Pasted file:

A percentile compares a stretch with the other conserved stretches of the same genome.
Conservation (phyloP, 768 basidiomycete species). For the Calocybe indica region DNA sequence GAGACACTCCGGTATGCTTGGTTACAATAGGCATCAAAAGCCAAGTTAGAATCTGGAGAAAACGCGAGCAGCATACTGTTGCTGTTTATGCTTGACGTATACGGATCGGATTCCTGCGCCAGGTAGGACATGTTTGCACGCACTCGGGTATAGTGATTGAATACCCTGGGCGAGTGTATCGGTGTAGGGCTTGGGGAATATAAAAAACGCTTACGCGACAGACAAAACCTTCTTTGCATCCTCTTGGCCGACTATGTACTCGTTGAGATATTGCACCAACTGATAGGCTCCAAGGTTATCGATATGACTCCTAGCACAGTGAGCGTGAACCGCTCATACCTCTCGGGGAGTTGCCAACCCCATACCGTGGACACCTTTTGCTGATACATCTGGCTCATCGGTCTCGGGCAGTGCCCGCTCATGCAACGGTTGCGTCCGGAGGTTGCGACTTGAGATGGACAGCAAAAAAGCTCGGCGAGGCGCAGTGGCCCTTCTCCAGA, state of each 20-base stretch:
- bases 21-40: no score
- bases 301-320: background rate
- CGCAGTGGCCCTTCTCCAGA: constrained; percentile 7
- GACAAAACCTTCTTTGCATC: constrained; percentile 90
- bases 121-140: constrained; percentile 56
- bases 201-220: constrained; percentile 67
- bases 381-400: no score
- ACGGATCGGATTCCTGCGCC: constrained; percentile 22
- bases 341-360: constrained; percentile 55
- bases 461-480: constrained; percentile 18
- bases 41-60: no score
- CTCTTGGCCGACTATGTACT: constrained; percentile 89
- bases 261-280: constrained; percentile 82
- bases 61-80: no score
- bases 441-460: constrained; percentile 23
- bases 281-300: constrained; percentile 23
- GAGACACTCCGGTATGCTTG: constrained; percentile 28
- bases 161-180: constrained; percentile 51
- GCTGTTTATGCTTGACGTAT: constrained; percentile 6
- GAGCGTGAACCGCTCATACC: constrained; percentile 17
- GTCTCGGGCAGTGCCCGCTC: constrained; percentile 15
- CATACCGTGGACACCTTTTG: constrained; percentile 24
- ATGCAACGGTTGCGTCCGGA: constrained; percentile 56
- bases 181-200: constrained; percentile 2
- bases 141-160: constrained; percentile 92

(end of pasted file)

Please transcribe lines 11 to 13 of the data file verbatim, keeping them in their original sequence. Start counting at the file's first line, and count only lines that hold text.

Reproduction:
- bases 341-360: constrained; percentile 55
- bases 461-480: constrained; percentile 18
- bases 41-60: no score